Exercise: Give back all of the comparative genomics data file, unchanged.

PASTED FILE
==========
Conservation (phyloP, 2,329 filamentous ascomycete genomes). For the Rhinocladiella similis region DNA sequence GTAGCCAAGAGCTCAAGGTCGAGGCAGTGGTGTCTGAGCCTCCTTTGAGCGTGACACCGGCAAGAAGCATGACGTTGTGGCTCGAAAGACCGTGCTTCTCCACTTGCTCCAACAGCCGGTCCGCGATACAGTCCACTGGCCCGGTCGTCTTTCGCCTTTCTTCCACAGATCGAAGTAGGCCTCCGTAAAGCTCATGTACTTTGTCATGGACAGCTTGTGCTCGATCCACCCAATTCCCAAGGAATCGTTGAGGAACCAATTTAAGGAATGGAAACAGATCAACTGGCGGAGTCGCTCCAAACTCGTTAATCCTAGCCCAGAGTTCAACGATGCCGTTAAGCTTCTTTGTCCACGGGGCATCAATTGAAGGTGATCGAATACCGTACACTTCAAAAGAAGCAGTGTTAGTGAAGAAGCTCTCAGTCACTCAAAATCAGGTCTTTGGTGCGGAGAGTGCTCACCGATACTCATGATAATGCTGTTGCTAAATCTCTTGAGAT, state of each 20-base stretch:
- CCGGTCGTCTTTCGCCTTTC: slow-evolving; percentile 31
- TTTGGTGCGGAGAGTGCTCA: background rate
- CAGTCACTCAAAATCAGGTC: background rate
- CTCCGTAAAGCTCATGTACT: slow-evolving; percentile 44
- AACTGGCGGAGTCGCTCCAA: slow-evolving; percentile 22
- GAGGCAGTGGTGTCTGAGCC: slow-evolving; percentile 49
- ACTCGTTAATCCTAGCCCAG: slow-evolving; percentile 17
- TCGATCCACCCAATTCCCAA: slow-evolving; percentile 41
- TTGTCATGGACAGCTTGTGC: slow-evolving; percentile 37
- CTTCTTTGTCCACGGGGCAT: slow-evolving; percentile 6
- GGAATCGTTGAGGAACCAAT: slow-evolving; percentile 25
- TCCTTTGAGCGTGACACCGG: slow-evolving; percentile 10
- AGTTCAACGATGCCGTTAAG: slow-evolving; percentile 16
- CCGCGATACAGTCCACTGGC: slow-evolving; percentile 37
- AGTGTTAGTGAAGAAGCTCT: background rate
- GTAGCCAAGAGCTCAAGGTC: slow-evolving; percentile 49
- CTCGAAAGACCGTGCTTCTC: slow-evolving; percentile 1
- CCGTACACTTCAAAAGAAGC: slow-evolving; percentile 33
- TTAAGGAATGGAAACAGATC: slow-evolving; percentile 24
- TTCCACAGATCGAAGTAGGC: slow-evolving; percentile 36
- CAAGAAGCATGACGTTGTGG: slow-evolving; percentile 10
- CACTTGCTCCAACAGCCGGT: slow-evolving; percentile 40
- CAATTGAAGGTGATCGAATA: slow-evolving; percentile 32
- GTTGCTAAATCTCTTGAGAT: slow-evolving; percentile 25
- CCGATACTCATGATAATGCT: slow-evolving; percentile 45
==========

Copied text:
Conservation (phyloP, 2,329 filamentous ascomycete genomes). For the Rhinocladiella similis region DNA sequence GTAGCCAAGAGCTCAAGGTCGAGGCAGTGGTGTCTGAGCCTCCTTTGAGCGTGACACCGGCAAGAAGCATGACGTTGTGGCTCGAAAGACCGTGCTTCTCCACTTGCTCCAACAGCCGGTCCGCGATACAGTCCACTGGCCCGGTCGTCTTTCGCCTTTCTTCCACAGATCGAAGTAGGCCTCCGTAAAGCTCATGTACTTTGTCATGGACAGCTTGTGCTCGATCCACCCAATTCCCAAGGAATCGTTGAGGAACCAATTTAAGGAATGGAAACAGATCAACTGGCGGAGTCGCTCCAAACTCGTTAATCCTAGCCCAGAGTTCAACGATGCCGTTAAGCTTCTTTGTCCACGGGGCATCAATTGAAGGTGATCGAATACCGTACACTTCAAAAGAAGCAGTGTTAGTGAAGAAGCTCTCAGTCACTCAAAATCAGGTCTTTGGTGCGGAGAGTGCTCACCGATACTCATGATAATGCTGTTGCTAAATCTCTTGAGAT, state of each 20-base stretch:
- CCGGTCGTCTTTCGCCTTTC: slow-evolving; percentile 31
- TTTGGTGCGGAGAGTGCTCA: background rate
- CAGTCACTCAAAATCAGGTC: background rate
- CTCCGTAAAGCTCATGTACT: slow-evolving; percentile 44
- AACTGGCGGAGTCGCTCCAA: slow-evolving; percentile 22
- GAGGCAGTGGTGTCTGAGCC: slow-evolving; percentile 49
- ACTCGTTAATCCTAGCCCAG: slow-evolving; percentile 17
- TCGATCCACCCAATTCCCAA: slow-evolving; percentile 41
- TTGTCATGGACAGCTTGTGC: slow-evolving; percentile 37
- CTTCTTTGTCCACGGGGCAT: slow-evolving; percentile 6
- GGAATCGTTGAGGAACCAAT: slow-evolving; percentile 25
- TCCTTTGAGCGTGACACCGG: slow-evolving; percentile 10
- AGTTCAACGATGCCGTTAAG: slow-evolving; percentile 16
- CCGCGATACAGTCCACTGGC: slow-evolving; percentile 37
- AGTGTTAGTGAAGAAGCTCT: background rate
- GTAGCCAAGAGCTCAAGGTC: slow-evolving; percentile 49
- CTCGAAAGACCGTGCTTCTC: slow-evolving; percentile 1
- CCGTACACTTCAAAAGAAGC: slow-evolving; percentile 33
- TTAAGGAATGGAAACAGATC: slow-evolving; percentile 24
- TTCCACAGATCGAAGTAGGC: slow-evolving; percentile 36
- CAAGAAGCATGACGTTGTGG: slow-evolving; percentile 10
- CACTTGCTCCAACAGCCGGT: slow-evolving; percentile 40
- CAATTGAAGGTGATCGAATA: slow-evolving; percentile 32
- GTTGCTAAATCTCTTGAGAT: slow-evolving; percentile 25
- CCGATACTCATGATAATGCT: slow-evolving; percentile 45